I Saw A Man In The Ice And What I Did With The Body Will Disgust You

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It’s been beautifully warm and then bitterly cold. Last week, we even saw our first real snowstorm since this all began. We were trapped for the entire weekend until we were able to dig out our little house. It reminded me how in my life before I should have been more appreciative of public services like snow plows and snow removal. 

It was bitter and cold and we were thankful for it because it meant that we did not have to deal with The Man in the Ice. But then, it started to get warmer out. We had days where it felt like spring. I would stand with the children and we would stop doing chores. We’d put our faces to the sun and just feel the renewal that was coming.

It amazes me how much more in-tune we have become with the natural world since ours lives changed. Our moods align with the temperature and the weather. It was so nice for those few days. It made all of the snow melt and made it easier for us. Javier though paid close attention to The Man in the Ice. 

One morning we could see the ice beginning to break up. We both stood there watching him, as his fingers began to slowly protrude through the ice. It was disgusting and stomach churning to watch these purple/brown bloated fingers worm their way through the weak parts of the ice. If we helped to pull him out we knew he would break apart. If we let him struggle to get out we figured the same would happen to him. 

His eyes said that his mind was muddled, probably both with decay, his unceasing hunger and the temperature of the near-freezing water.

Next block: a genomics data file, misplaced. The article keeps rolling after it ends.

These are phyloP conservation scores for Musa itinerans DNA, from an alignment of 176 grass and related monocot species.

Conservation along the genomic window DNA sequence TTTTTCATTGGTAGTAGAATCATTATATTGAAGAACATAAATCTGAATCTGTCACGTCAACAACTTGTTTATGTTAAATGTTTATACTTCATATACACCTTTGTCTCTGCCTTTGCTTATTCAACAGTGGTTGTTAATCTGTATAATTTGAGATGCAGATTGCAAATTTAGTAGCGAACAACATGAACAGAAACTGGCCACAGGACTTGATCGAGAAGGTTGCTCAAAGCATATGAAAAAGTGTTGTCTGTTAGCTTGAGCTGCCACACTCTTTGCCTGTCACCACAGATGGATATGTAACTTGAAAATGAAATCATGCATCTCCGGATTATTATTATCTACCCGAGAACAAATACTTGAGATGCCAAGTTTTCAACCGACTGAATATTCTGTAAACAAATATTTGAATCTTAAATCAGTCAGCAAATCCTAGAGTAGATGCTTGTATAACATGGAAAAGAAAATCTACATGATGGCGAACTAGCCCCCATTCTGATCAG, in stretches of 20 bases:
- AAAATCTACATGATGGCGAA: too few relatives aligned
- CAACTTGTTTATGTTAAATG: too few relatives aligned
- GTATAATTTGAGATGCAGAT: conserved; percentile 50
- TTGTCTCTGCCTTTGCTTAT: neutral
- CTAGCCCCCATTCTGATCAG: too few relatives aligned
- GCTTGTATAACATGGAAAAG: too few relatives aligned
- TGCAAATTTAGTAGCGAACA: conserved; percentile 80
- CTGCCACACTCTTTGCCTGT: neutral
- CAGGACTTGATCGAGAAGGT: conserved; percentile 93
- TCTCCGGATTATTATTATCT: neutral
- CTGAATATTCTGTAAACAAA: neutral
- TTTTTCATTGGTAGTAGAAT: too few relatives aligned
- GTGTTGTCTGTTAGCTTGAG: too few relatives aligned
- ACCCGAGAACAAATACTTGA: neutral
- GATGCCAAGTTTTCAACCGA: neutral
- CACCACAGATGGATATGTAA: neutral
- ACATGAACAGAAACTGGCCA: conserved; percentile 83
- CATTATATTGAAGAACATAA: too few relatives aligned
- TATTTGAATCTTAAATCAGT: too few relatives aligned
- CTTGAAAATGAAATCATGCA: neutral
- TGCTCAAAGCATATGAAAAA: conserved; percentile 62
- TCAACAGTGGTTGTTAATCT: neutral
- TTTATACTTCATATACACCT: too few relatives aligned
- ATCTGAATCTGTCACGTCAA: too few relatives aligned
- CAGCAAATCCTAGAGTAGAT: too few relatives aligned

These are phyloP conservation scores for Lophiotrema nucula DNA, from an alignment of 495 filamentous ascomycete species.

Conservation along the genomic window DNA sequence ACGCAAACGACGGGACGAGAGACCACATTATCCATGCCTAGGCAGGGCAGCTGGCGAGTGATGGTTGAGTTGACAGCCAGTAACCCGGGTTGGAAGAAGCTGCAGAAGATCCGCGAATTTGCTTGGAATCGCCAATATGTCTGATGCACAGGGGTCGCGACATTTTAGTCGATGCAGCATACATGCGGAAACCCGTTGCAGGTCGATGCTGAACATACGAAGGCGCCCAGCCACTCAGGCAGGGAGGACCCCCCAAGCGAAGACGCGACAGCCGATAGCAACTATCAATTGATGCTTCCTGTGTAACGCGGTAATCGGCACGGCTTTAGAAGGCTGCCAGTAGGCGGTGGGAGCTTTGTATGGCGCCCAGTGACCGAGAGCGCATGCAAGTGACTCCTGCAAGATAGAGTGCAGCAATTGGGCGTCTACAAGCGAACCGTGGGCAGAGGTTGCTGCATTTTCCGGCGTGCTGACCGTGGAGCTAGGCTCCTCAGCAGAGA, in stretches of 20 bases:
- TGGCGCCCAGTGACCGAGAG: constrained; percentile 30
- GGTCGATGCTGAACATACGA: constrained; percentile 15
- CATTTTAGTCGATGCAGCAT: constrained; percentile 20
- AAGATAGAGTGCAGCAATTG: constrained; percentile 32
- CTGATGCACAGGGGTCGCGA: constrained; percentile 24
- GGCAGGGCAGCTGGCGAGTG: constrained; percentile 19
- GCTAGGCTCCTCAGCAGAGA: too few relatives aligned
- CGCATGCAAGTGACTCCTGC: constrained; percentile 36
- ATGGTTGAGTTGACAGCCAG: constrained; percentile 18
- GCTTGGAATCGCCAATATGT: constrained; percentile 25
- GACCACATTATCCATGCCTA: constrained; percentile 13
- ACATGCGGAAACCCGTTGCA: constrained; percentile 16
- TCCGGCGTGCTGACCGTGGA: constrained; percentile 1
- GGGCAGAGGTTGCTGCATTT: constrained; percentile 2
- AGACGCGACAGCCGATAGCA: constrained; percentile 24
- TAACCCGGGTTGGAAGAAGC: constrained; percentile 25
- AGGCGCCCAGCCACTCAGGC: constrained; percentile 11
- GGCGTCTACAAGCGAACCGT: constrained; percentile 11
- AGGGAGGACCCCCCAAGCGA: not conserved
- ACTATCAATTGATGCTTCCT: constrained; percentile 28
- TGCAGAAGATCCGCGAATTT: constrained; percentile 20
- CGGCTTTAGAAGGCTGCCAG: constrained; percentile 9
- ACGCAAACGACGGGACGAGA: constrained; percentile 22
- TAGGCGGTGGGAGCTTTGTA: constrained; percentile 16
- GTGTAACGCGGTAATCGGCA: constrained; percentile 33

“If we leave him in there, he will spoil the lake. If he hasn’t already,” said Javier as he drew me closer to him.

“But how to we remove him?”

“A really big net.”

“Even if we had one of those, we’d still have to get it underneath him.”

“I know.”

Javier was already half way up the hill towards the woods before I could respond. 

I stood and waited for Javier. I stood by the lake, watching the Man in the Ice wiggle his bloated corpse-fingers through the growing hole in the ice. I half wondered if he was just going to fall apart with every movement. He had been in there for a long time.

It didn’t take long for Javier to return. He came back down from the woods, his secret place with Vincent, with a bag swung absent-mindedly over his shoulder. He almost seemed excited as he walked. When he reached me, he brushed a kiss across my forehead, setting the bag down at my feet.

“You will be so excited to see this, Liz.” He bent down and started to open what he brought as I awkwardly stood there with my hands in my coat pockets. “This was one of Vincent’s ideas. He is so smart. Was he good at science at school?”

School. I hadn’t really talked about school in forever. I nod. Vincent not only did well in science, but he also loved it. He loved every minute of that period of the day. It was where he thrived.

“We thought we could use a net to catch food. To see what was in the lake, you know, before we saw…him. But now I think this will work even better. If we can get it underneath him, we can pull him out and deal with it finally. Maybe he hasn’t poisoned the whole lake. Maybe we can save it.”